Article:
In O'Bannon v. Aetna Cas. Surety Co., Ky., 678 S.W.2d 390 (1984), a wrongful death action had been filed against the putative insured, and the insurance carrier potentially liable then filed a declaratory judgment suit to determine the coverage question. The trial court wherein the declaratory judgment action was pending elected to postpone trial of the declaratory judgment action until after the wrongful death action was tried. We held that this was not an abuse of discretion. We further held that because the policy coverage issue would not be determined before trial of the underlying wrongful death action, the insurance company could not be compelled to provide a defense to the underlying tort action, nor could the insured be compelled to accept counsel for the underlying tort action to be provided by the insurance company. In short, O'Bannon recognizes that the declaratory judgment action and the tort action against the putative insured are separate entities, and neither the insurer or the insured has a right to demand that the tort action be postponed until the declaratory judgment is decided or to demand that services covered by the policy be provided or accepted in the interim. It follows as a logical implication of the O'Bannon case that the insurer is not required to file a declaratory judgment action before the underlying tort action is determined under penalty of being estopped to later contest coverage if it has failed to do so.

In Medical Protective Co. of Fort Wayne v. Davis, supra, the Court of Appeals held that a putative insured was not required to accept the liability insurer's offer to defend him in the underlying tort action under a reservation of rights agreement, and could, instead, elect to refuse such a qualified defense and then later litigate the coverage question after a tort judgment had been recovered against him. The opinion states:

"If [the liability insurer] is correct in its position that the policy does not afford coverage or has been breached in some way, then it prevails [in the subsequent declaratory judgment action] regardless of whether the insured accepts the defense — but it offers such a defense at its peril, because if the insured refuses to accept it and elects to defend himself, the company is bound by the result, in the absence of fraud or collusion, unless it can establish that the policy did not afford coverage or was breached by the insured." 581 S.W.2d at 27.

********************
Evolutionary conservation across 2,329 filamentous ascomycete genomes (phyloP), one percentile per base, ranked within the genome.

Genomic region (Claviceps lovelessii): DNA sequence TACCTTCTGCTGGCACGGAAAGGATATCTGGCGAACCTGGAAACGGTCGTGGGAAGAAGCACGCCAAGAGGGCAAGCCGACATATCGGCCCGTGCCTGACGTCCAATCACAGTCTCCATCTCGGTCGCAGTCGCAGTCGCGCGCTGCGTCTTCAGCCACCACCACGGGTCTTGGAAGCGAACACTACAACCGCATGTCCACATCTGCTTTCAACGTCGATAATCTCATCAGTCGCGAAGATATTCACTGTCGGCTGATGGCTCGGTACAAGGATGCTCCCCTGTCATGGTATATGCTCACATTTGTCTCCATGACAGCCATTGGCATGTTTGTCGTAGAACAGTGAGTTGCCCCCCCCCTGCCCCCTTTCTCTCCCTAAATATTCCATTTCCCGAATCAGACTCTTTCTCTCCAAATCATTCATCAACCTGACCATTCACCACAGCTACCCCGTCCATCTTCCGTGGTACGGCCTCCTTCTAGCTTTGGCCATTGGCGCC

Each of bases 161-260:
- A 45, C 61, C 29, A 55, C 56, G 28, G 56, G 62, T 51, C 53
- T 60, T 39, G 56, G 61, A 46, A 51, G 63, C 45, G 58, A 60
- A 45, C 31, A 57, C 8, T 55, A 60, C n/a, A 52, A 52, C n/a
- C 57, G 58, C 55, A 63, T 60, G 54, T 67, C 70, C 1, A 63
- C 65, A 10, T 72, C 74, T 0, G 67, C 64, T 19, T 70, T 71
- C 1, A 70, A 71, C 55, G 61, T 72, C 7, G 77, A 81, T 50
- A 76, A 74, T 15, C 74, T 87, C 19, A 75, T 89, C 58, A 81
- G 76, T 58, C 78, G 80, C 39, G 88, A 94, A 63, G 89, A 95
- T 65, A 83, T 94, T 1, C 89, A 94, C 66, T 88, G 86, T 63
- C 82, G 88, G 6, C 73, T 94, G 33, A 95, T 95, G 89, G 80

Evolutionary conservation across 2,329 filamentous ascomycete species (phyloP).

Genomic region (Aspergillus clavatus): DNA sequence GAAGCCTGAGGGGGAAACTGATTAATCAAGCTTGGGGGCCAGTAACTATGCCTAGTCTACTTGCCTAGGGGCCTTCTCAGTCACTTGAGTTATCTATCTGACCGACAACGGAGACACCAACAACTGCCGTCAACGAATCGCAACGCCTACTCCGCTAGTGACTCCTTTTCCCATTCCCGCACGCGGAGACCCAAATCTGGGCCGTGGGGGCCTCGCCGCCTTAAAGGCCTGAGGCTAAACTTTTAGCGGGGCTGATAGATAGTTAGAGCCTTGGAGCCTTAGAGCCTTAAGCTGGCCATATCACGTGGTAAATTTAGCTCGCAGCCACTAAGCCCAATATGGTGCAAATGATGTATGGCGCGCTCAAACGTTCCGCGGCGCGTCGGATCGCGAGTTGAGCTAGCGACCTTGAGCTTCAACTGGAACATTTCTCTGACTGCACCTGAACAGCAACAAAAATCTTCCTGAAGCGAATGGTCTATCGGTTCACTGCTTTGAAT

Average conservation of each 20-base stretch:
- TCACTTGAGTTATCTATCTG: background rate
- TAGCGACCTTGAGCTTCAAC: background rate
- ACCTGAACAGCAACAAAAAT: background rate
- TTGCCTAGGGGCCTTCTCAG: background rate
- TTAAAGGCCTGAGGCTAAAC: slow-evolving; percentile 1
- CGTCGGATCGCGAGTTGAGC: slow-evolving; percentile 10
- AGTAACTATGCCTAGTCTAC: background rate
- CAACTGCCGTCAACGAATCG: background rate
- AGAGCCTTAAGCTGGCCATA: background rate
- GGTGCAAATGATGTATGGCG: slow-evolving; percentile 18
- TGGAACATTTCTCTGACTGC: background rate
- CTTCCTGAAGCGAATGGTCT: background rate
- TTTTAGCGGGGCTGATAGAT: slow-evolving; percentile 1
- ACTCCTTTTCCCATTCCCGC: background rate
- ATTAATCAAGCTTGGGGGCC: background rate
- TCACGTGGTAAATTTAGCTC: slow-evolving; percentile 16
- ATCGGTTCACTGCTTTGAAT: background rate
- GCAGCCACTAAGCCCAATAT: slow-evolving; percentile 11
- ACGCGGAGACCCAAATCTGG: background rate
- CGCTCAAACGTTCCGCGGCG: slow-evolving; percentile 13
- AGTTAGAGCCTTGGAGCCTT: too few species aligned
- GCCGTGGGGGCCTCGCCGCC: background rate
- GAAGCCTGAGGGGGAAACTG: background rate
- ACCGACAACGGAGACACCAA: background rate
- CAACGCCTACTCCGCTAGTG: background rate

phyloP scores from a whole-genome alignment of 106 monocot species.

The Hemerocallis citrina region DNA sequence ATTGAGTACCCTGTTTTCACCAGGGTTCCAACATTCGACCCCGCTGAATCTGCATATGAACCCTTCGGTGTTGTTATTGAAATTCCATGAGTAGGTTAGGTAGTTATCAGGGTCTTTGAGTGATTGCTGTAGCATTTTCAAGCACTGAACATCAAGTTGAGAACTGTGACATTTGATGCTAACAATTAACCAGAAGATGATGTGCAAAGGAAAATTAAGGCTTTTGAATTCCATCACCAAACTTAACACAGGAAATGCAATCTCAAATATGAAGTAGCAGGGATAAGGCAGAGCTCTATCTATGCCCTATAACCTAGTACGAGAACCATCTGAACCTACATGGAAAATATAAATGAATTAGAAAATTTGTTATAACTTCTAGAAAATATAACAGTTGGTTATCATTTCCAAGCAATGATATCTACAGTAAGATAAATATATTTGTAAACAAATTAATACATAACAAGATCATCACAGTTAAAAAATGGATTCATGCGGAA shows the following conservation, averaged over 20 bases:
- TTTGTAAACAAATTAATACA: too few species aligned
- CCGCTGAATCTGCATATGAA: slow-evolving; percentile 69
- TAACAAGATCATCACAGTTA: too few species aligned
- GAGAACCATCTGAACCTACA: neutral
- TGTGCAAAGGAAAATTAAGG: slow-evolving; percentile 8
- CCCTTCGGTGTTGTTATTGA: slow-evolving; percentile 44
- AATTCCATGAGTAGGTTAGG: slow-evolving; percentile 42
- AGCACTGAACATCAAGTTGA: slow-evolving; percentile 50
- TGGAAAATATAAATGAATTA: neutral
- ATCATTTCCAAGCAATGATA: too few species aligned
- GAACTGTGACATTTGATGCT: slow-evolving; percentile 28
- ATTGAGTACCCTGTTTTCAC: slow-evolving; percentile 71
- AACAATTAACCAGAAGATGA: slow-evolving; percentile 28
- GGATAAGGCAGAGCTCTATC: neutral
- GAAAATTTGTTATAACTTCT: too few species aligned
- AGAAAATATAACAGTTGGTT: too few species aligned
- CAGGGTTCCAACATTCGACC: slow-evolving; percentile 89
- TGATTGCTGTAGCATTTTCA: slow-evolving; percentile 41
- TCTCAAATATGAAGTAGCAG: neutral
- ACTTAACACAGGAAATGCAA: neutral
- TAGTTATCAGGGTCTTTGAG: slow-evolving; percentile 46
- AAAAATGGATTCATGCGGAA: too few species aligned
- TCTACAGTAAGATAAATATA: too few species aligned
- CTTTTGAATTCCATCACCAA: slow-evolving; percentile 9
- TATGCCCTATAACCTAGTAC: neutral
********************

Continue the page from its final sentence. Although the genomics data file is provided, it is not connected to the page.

It follows from the Medical Protective Co. case that, since the insurer cannot compel the insured to accept a defense qualified by a reservation of rights agreement, neither is the insurance company compelled to offer one. The obligation to defend arises out of the liability insurance contract, not out of the allegations in a complaint against a putative insured. If the insurance company timely denies coverage, both sides then have the right to act independently of the other, subject only to then having to bear responsibility for the loss occasioned in the underlying tort action if wrong in their judgment about the policy coverage question.

The essence of our holding is that the coverage question will turn on the true facts as judicially determined and not on the claims of either party, or on the allegations of the complaint against the putative insured. The insurance company may change this result by so acting as to create an estoppel, but its decision to deny coverage and the duty to defend, to take no action, promptly communicated so that the putative insured will suffer no prejudice in making his own defense if he wishes to do so, does not cause an estoppel.

The decision of the Court of Appeals is reversed. The judgment of the trial court is affirmed.

All concur.


Summaries of

Cincinnati Ins. Co. v. Vance

Supreme Court of Kentucky
May 21, 1987
730 S.W.2d 521 (Ky. 1987)

holding that damages for breach of duty to defend potentially include liability for judgment

Summary of this case from Martin County Coal Corp.. v. Universal Underwriters Ins. Serv. Inc.

holding that the duty to defend is separate from the duty to indemnify

Summary of this case from Martin County Coal Corp.. v. Universal Underwriters Ins. Serv. Inc.

holding that insurer may choose not to defend putative insured at its own peril, but may be liable for judgment if court determines there was policy coverage

Summary of this case from Blake v. Nationwide Ins. Co.

In Vance, the party which claimed it was insured accepted a default judgment and the insured's employees — who believed they were covered by the insured's policy — entered into an agreed judgment with the plaintiff for $90,000. Fearing the employees would go after the insurer and seek indemnification, the insurer filed a declaratory judgment action.

Summary of this case from Ayers v. CD General Contractors
Case details for

Cincinnati Ins. Co. v. Vance

Case Details

Full title:CINCINNATI INSURANCE COMPANY and Red Arrow Delivery, Inc., Appellants, v…

Court:Supreme Court of Kentucky

Date published: May 21, 1987

Citations

730 S.W.2d 521 (Ky. 1987)